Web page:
How California’s recent move to fight climate change will spike gas prices

By Chris White

California regulators are enacting a rule targeting oil refiners that is expected to drastically increase gas prices as Democrats struggle to defend high fuel taxes.

The California Air Resources Board (CARB) is updating a regulation that will raise gas prices 36 cents a gallon by 2030, and diesel by 44 cents, according to the agency’s staff. Californians already pay an average of $3.73 a gallon for gas.

CARB voted in late September to strengthen the state’s low carbon fuel standard, an obscure rule requiring oil refiners to reduce the “carbon intensity” of their fuels, including the greenhouse gases generated through the manufacturing process. The rule is not as well-known as California’s cap-and-trade program, which forces industrial firms to reduce carbon emissions.

Cap-and-trade requires fuel wholesalers to reduce emissions as well — compliance raises gas prices by an estimated 10 to 12 cents a gallon, which is in addition to the higher costs caused from the low carbon fuel standard. California’s oil lobby argues the rule is a hidden tax that harms consumers.

“The cost of this program, given these increases, is definitely impactful on consumers,” Catherine Reheis-Boyd, president of the Western States Petroleum Association, told The Los Angeles Times Monday. “It really is a hidden gas tax that takes more out of the pockets of consumers.”

The previous regulation required energy producers to lower the carbon intensity of their products by 10 percent in 2020, as compared to 2010 levels. The new regulation requires a reduction of 20 percent by 2030, also compared to the 2010 baseline. Gas producers that cannot meet the standard are forced to purchase a credit from ethanol producers.

The costs manufacturers absorb from the credit are then passed on to motorists in the form of higher gas and diesel prices. Tightening these regulations create an upward pressure on fuel prices — a trend that some experts believe will continue in the next decade with the newly revised standards.

Meanwhile, Republicans are threatening to turn a recently passed gas tax increase into a millstone to wrap around the necks of vulnerable Democrats. Years of tax increases, pricey fees and a lack of infrastructure in California could provide the pressure required to give those threats some legitimacy.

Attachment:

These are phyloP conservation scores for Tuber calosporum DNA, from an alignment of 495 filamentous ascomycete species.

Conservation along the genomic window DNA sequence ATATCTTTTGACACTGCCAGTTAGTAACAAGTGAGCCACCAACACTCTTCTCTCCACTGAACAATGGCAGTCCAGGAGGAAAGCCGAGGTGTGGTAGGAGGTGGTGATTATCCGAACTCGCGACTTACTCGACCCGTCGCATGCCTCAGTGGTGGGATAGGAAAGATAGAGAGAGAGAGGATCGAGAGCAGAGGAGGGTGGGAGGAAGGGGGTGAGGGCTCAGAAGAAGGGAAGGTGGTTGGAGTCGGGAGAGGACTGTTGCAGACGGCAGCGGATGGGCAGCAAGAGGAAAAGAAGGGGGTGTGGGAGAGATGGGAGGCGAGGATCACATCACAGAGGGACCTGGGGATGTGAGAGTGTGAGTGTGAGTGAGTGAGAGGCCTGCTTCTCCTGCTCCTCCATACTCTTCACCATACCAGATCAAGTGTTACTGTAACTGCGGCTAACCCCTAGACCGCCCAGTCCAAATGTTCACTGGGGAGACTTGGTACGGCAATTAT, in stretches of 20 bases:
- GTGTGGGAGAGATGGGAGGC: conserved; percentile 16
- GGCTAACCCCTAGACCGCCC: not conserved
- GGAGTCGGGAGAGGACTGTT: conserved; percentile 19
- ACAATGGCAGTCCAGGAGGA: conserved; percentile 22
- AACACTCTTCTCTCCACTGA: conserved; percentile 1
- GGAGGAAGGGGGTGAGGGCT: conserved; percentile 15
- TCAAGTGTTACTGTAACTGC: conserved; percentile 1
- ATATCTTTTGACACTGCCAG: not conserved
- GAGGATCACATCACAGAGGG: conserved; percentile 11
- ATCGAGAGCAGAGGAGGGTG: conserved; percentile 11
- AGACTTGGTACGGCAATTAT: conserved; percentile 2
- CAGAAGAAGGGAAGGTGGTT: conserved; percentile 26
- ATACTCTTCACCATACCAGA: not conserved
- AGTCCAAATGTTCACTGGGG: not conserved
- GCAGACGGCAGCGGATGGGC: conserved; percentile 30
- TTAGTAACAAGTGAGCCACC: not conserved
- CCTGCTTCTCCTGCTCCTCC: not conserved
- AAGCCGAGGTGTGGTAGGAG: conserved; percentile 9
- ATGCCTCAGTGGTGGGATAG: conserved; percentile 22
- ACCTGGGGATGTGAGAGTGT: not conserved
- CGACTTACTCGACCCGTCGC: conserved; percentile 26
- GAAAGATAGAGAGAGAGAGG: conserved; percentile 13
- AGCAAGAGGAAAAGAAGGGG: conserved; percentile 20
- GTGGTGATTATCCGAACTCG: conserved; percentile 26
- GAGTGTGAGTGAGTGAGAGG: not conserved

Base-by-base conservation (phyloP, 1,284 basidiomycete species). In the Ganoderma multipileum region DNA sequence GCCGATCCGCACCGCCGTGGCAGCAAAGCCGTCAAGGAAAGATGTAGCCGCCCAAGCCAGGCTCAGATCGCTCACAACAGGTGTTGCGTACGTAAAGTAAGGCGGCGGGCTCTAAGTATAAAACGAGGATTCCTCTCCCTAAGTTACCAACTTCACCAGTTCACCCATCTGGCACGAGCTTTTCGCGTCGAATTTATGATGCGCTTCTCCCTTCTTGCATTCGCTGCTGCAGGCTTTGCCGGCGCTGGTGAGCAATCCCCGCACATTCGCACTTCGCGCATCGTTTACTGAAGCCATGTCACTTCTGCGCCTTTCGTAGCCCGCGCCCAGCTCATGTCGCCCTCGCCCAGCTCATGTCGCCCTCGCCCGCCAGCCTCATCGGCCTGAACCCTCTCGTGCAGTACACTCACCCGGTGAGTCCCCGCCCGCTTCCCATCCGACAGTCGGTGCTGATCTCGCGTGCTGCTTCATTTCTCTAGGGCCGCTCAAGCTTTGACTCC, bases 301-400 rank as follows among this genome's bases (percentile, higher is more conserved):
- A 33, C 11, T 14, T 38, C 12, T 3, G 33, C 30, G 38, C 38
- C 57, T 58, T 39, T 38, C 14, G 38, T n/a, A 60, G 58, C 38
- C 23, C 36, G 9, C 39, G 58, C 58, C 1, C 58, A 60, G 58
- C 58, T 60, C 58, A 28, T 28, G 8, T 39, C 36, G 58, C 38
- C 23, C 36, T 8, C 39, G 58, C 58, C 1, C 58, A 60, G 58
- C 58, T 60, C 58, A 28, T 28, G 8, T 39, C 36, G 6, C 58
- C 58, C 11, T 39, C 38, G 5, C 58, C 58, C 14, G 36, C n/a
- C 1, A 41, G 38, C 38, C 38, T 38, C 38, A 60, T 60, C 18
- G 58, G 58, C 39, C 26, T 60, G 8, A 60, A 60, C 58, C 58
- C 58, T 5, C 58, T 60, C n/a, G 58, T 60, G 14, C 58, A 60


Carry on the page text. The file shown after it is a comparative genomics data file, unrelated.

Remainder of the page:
Democratic Gov. Jerry Brown of California signed a law in 2017 imposing a 12 cents a gallon increase on citizens and raising the tax on diesel fuel by 20 cents a gallon. It also implements an additional charge to annual vehicle license fees ranging from $25 to $175 depending on the car’s value.

Opponents of Brown’s law managed to place a voter referendum on the November ballot to repeal the gas tax. It would reportedly lower the price of gasoline in the state to $2 a gallon by 2021, Politico reported in May. Republicans have now collected more than 1 million signatures, even though only 365,880 were needed to put it on the ballot.

California currently ranks seventh highest in the country when it comes to total taxes and fees, according to figures calculated by the American Petroleum Institute. And the recent increase makes California the second-highest gas tax in the country behind Pennsylvania. The Golden State’s gas tax would increase from 40 to 52 cpg.

It is unclear what voters will make of CARB’s new regulation on the low carbon standard, but Democrats are slowly backing away from the gas tax. Democratic congressional candidate Katie Porter, for instance, launched an Aug. 20 campaign ad calling claims that she supports higher gas taxes a “straight-up lie.” Porter is not the only candidate in her party pushing back against the now-toxic tax, which passed California’s congress along a partisan line.

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One thought on “How California’s recent move to fight climate change will spike gas prices

  1. California’s weather comes in from the Pacific ocean. Nothing they do is going to change that, and they have zero control over it. They could maintain dams and floodways, build more reservoirs to reduce flooding and alleviate their recurring droughts, clear dead trees and combustible deadfall from their forests to reduce wildfires… But they need to spend billions they don’t have on a high speed rail that can never charge a high enough ticket price to cover its operating cost.

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